A new drug for the treatment of type 2 diabetes is under development. Phases 1 and 2 trials have been concluded and phase 3 trials are planned. Phase 3 clinical trials typically involve
(A) Collection of data regarding late-appearing toxicities from patients previously studied in phase 1 trials
(B) Double-blind, closely monitored evaluation of the new drug in hundreds of patients with the target disease by specialists in academic centers
(C) Evaluation of the new drug under conditions of actual use in 1000–5000 patients with the target disease
(D) Measurement of the pharmacokinetics of the new drug in normal volunteers
(E) Postmarketing surveillance of drug toxicities
C (1) Phase 3 trials are carried out under the conditions of proposed use in (usually) several thousand patients.
A patient is admitted to the emergency department with hypertension and intermittent seizures. Evidence suggests he is suffering from a drug overdose. The identity of the drug is unknown, but it is observed that when the urine pH is acidic, the renal clearance of the drug is much greater than when the urine pH is alkaline. The drug is probably a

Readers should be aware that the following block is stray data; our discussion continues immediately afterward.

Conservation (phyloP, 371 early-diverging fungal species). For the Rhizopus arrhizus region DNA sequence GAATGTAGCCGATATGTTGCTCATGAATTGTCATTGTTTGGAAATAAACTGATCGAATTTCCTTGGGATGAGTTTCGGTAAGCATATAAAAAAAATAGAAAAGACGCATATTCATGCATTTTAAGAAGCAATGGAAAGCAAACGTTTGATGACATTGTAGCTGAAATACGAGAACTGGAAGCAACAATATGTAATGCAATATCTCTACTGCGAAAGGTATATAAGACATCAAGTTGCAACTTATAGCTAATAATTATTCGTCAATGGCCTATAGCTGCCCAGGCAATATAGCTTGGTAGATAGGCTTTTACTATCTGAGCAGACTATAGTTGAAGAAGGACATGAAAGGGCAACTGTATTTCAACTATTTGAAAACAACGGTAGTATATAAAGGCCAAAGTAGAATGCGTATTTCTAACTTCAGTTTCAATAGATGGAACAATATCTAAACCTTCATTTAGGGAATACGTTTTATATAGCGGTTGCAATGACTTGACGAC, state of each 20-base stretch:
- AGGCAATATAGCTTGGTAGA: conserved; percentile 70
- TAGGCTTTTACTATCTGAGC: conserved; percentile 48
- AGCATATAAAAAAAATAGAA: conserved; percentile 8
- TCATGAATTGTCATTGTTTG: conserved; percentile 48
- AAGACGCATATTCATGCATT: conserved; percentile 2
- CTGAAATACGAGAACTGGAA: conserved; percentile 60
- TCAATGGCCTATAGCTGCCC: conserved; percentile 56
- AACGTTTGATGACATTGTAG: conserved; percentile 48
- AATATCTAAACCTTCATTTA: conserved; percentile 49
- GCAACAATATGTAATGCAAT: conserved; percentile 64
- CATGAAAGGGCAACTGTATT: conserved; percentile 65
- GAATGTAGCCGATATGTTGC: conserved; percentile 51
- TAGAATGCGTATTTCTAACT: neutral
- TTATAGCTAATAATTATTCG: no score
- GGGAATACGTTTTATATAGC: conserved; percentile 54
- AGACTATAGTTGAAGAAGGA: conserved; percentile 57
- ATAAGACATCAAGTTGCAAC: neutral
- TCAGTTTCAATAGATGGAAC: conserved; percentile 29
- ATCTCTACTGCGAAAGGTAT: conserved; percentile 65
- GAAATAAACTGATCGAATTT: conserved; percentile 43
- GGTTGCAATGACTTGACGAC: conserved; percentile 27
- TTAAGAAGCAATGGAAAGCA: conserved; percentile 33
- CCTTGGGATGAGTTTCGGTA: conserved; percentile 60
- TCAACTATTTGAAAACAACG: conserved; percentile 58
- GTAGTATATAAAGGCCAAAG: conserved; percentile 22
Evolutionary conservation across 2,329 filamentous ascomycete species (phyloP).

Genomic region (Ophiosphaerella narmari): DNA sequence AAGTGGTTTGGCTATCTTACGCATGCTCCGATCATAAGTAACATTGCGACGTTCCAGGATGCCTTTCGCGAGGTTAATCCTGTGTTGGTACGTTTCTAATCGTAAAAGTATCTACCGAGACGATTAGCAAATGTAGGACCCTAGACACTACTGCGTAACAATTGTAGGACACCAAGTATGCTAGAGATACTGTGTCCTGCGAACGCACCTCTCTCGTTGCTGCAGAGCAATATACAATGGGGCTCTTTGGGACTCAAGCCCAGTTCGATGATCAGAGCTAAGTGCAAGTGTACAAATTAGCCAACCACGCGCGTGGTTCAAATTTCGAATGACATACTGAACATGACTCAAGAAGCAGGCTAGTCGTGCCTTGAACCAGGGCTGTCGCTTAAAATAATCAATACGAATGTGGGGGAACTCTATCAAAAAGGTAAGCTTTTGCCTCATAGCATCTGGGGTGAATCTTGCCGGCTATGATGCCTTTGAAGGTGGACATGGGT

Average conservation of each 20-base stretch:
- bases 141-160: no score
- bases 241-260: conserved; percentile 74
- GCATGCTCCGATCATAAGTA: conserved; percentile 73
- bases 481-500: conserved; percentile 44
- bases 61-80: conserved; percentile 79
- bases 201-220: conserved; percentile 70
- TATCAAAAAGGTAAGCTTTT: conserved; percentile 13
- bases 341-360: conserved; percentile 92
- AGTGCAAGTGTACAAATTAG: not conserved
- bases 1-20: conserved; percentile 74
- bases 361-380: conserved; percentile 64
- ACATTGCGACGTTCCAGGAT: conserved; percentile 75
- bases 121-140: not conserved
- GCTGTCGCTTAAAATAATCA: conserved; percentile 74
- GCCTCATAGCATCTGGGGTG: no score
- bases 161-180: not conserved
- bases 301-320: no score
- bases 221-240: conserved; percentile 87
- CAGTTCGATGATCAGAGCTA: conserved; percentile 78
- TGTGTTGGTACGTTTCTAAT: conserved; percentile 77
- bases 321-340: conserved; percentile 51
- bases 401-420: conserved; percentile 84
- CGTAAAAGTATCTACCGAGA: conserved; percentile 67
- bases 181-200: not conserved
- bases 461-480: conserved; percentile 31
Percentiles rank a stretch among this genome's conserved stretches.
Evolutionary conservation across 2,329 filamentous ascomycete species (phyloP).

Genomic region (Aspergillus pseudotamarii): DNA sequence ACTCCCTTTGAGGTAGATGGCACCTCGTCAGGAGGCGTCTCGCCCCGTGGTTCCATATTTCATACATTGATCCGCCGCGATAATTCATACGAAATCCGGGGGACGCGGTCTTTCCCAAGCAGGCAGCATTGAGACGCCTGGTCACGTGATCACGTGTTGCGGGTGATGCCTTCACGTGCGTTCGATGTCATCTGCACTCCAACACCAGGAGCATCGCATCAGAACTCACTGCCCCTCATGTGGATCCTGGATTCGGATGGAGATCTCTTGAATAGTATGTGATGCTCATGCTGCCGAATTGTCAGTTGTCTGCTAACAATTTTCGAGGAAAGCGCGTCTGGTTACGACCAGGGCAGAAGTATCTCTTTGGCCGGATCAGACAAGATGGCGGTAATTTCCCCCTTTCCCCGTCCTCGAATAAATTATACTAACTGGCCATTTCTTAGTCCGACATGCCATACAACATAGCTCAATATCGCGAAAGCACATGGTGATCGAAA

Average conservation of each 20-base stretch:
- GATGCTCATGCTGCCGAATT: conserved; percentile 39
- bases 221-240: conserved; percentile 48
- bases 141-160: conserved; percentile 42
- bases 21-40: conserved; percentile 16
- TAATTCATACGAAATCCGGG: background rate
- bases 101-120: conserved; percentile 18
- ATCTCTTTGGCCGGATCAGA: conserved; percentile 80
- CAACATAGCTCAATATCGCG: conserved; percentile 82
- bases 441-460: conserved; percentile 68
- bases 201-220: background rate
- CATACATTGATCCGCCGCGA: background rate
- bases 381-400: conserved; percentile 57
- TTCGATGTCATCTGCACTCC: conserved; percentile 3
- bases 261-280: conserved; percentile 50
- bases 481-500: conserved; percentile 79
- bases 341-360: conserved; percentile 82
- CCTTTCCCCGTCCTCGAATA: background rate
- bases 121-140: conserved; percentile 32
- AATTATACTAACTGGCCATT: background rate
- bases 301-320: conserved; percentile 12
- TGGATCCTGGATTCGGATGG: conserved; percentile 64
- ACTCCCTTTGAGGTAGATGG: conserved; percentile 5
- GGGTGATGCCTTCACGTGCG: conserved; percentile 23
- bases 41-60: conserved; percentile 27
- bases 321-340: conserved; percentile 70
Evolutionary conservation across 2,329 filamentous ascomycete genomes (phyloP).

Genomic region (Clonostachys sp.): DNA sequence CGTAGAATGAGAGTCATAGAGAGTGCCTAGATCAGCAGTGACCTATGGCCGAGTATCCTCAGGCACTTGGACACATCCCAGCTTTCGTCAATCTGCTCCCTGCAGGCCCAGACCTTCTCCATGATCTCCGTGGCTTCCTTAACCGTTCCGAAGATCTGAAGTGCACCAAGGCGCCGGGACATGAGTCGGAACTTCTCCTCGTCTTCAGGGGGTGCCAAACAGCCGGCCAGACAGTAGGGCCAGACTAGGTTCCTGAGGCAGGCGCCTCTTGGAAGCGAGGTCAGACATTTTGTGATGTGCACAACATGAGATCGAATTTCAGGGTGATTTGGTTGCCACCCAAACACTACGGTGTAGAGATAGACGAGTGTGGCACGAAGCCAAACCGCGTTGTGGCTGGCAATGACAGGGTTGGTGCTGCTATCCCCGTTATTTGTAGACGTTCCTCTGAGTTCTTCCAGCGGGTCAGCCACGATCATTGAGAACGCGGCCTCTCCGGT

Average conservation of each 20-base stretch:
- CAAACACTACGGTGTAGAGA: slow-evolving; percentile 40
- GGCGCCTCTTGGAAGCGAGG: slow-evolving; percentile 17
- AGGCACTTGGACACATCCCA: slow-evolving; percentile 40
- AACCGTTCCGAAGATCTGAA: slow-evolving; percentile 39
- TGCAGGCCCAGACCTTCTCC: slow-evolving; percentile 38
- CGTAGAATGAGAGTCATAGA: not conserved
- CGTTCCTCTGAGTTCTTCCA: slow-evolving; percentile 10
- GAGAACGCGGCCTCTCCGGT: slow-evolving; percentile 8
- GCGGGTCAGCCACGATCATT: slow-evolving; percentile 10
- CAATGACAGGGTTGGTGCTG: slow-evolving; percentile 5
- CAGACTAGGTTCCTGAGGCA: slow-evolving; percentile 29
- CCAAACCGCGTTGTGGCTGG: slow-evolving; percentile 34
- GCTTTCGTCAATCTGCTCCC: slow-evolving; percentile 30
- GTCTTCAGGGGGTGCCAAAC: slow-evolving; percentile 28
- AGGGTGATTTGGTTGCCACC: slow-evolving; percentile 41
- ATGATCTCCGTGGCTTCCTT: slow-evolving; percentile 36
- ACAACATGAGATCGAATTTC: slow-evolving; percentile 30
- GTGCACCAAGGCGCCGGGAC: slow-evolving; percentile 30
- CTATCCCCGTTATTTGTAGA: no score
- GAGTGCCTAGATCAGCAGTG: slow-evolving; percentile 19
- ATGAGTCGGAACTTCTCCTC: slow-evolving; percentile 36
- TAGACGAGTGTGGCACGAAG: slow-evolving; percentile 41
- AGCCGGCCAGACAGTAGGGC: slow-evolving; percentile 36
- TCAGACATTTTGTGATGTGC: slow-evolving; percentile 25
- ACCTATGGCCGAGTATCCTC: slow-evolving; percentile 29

D (1) According to the Henderson-Hasselbalch principle (Chapter 1), weak acids are less protonated (and more charged) in alkaline media, and weak bases are more protonated (and more charged) in acidic media. Strong acids and bases are fully ionized at any pH. Since the clearance of the unknown drug is greater in acidic urine, the drug must be a weak base.
A 57-year-old man is in the coronary care unit after an acute myocardial infarction. He has developed signs of heart failure with reduced ejection fraction (HFrEF) of rapidly increasing severity and several drugs have been suggested. Furosemide, dobutamine, and digoxin can each
(A) Decrease conduction velocity in the atrioventricular node
(B) Decrease venous return
(C) Reduce pulmonary edema
(D) Increase peripheral vascular resistance
(E) Increase the amount of cAMP in cardiac muscle cells
C (9, 13, 15) Digoxin decreases atrioventricular conduction. Furosemide does not increase vascular resistance. Of the agents ...